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Nominal vs RMS??

post #1 of 10
Thread Starter 
I hate the search engine on forums. They give you everything except what youre looking for. I hated to start a thread over a simple question, but I couldnt find jack on Google except ambiguous mumbo jumbo. I have a speaker that spec'd at 10 Watts RMS Nominal Power and 200 peak. Now, I know what peak is, I know what RMS is. But what does nominal mean? Secondly, isnt this kind of an odd combo of wattage handling for a speaker if nominal indeed means the same as RMS? A speaker that can handle 200 watts peak and only 10 watts RMS seems to be an unlikely pairing. These are the specs for my center channel that Im pushing with a 200 watt power amp. If it is in fact only 10 watts rms, then I would think that my 200 watt rms amp would be too much for this speaker. Am I missing something here??
post #2 of 10
Quote:
Originally Posted by Daffypuck View Post

But what does nominal mean?
Nothing. The only rating that matters is RMS. Everything else is marketing piffle.
post #3 of 10
Quote:
Originally Posted by Daffypuck View Post

I hate the search engine on forums. They give you everything except what youre looking for. I hated to start a thread over a simple question, but I couldnt find jack on Google except ambiguous mumbo jumbo. I have a speaker that spec'd at 10 Watts RMS Nominal Power and 200 peak. Now, I know what peak is, I know what RMS is. But what does nominal mean? Secondly, isnt this kind of an odd combo of wattage handling for a speaker if nominal indeed means the same as RMS? A speaker that can handle 200 watts peak and only 10 watts RMS seems to be an unlikely pairing. These are the specs for my center channel that Im pushing with a 200 watt power amp. If it is in fact only 10 watts rms, then I would think that my 200 watt rms amp would be too much for this speaker. Am I missing something here??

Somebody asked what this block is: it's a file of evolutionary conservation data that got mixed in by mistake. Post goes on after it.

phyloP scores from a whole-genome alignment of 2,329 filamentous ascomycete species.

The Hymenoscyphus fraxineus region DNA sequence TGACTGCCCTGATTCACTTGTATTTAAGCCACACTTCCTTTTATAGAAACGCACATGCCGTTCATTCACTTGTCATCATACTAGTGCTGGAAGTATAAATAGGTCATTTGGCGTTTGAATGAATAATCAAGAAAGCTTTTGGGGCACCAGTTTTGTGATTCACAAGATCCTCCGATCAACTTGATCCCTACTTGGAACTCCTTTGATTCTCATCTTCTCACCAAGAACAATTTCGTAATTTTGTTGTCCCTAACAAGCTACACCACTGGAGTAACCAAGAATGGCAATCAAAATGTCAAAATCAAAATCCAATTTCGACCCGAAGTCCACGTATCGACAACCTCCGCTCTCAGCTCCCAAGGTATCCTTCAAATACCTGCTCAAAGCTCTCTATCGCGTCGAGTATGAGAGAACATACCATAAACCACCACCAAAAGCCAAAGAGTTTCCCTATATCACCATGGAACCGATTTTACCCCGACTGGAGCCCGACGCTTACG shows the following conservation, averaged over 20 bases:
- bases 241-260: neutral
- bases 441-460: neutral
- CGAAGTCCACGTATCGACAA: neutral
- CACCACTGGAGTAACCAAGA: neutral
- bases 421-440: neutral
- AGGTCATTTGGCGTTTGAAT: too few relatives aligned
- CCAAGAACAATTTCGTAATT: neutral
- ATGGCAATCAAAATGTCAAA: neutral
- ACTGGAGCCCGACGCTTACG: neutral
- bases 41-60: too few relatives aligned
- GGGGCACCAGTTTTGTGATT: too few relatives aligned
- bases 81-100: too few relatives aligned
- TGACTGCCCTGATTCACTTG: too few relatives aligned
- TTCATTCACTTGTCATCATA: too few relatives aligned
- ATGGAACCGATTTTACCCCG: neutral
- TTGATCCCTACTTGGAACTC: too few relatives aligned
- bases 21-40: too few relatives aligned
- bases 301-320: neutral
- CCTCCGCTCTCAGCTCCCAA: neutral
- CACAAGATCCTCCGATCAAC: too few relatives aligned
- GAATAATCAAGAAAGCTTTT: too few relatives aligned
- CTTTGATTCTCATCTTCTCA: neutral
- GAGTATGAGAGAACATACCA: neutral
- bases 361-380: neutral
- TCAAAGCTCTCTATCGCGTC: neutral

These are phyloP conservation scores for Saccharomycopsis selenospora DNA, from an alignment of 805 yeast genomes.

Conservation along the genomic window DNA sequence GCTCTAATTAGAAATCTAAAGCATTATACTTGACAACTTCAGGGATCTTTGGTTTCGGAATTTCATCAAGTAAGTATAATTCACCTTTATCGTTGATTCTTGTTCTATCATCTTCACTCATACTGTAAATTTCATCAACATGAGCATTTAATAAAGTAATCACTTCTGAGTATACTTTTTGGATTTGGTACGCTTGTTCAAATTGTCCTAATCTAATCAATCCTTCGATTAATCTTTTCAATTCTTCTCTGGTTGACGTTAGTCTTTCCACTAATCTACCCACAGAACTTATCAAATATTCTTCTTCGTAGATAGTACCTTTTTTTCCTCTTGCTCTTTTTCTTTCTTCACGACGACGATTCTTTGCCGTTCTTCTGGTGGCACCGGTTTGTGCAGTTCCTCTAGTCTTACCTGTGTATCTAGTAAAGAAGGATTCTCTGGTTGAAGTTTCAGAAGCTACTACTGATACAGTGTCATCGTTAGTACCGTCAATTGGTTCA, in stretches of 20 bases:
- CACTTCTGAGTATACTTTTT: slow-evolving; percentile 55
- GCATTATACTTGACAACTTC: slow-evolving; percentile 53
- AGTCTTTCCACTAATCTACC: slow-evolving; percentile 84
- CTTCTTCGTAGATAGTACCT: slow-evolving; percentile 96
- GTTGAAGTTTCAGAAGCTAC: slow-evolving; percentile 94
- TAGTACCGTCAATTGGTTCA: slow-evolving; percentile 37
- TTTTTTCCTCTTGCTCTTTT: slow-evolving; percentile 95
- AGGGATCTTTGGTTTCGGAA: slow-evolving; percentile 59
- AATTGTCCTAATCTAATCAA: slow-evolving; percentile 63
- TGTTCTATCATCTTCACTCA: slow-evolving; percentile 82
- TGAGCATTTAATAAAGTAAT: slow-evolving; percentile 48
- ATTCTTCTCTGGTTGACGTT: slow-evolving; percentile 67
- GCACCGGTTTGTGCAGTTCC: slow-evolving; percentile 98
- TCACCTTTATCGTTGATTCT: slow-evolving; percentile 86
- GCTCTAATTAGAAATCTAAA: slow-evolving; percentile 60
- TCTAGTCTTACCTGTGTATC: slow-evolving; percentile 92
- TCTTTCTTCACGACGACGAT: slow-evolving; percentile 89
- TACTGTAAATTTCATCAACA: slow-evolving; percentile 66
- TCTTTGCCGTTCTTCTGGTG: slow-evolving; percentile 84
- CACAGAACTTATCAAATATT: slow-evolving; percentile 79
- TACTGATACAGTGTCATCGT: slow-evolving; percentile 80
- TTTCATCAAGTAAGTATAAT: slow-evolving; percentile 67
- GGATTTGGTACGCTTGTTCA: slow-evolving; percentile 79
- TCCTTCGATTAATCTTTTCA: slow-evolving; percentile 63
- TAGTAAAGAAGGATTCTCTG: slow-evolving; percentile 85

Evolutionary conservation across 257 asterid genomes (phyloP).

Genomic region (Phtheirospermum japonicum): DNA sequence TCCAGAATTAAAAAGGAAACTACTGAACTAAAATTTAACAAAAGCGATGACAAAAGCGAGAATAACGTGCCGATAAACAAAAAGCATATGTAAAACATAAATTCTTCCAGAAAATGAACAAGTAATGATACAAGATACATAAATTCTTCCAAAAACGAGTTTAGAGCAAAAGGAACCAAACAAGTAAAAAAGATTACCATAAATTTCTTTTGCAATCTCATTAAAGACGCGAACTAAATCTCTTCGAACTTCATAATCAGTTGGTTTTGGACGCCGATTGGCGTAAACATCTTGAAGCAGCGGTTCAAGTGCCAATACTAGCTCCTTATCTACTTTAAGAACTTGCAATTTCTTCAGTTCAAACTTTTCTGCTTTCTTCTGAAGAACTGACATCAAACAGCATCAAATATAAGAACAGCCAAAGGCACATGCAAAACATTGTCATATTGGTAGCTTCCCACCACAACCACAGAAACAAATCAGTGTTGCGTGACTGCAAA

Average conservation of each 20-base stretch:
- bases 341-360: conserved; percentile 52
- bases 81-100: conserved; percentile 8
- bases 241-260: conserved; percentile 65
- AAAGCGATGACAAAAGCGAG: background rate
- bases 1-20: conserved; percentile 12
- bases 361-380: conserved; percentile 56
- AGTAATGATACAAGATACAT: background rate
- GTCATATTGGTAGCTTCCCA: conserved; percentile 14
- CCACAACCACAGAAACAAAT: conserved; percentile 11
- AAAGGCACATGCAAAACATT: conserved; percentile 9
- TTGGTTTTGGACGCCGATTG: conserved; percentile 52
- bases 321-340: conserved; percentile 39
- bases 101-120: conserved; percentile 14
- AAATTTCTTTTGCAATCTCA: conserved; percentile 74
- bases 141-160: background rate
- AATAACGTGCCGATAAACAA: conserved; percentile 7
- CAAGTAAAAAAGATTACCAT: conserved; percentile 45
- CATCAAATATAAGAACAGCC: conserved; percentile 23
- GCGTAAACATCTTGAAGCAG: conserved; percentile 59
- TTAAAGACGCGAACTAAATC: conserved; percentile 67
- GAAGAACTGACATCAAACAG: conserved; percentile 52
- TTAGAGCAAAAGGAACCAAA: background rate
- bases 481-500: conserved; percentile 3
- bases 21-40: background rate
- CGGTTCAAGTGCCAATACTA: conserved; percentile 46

Are you sure it's not 100 watts RMS? What speaker is this?
post #4 of 10
Quote:
Originally Posted by Daffypuck View Post

I hate the search engine on forums. They give you everything except what youre looking for. I hated to start a thread over a simple question, but I couldnt find jack on Google except ambiguous mumbo jumbo. I have a speaker that spec'd at 10 Watts RMS Nominal Power and 200 peak. Now, I know what peak is, I know what RMS is. But what does nominal mean?

I suspect that in this context 10 watts is the power they recommend to drive the speaker to an average comfortable listening level.
Quote:
Secondly, isnt this kind of an odd combo of wattage handling for a speaker if nominal indeed means the same as RMS?


I think that nominal refers to the operational circumstance - doing nominal average listening as opposed to running a dance party.
post #5 of 10
10 watts RMS at 8ohm? What model speaker is it? The RMS is typically 50% of the max rating, but like mentioned, max spec is usually just for marketing.

- Brennan, Outdoor Speaker Depot
post #6 of 10
Thread Starter 
It's an Infinity beta C360. I've just never seen specs that rated a speaker using nomi al wattage.
vanns.com/shop/servlet/item/features/548399041
post #7 of 10
Arny nailed it. On the Crutchfield website, it says, Power Range 10 to 200 watts. IOW, you can drive the speaker with as little as 10 watts, (but why would you?), or as much as 200 watts.

http://www.crutchfield.com/S-dr672tJ72MP/p_108BTC360B/Infinity-Beta-C360.html#details-tab
post #8 of 10
Thread Starter 
Yeh, that's what I figured. It just confused me the way the Van s site had the specs listed.
post #9 of 10
The speaker has 91 dB sensitivity, so 10 watts minimum is believable.

- Brennan, Outdoor Speaker Depot
post #10 of 10
It seems like speaker manufacturers define terms differently than an electrical engineer would. RMS current should be 70.7% of peak current or the half power point.
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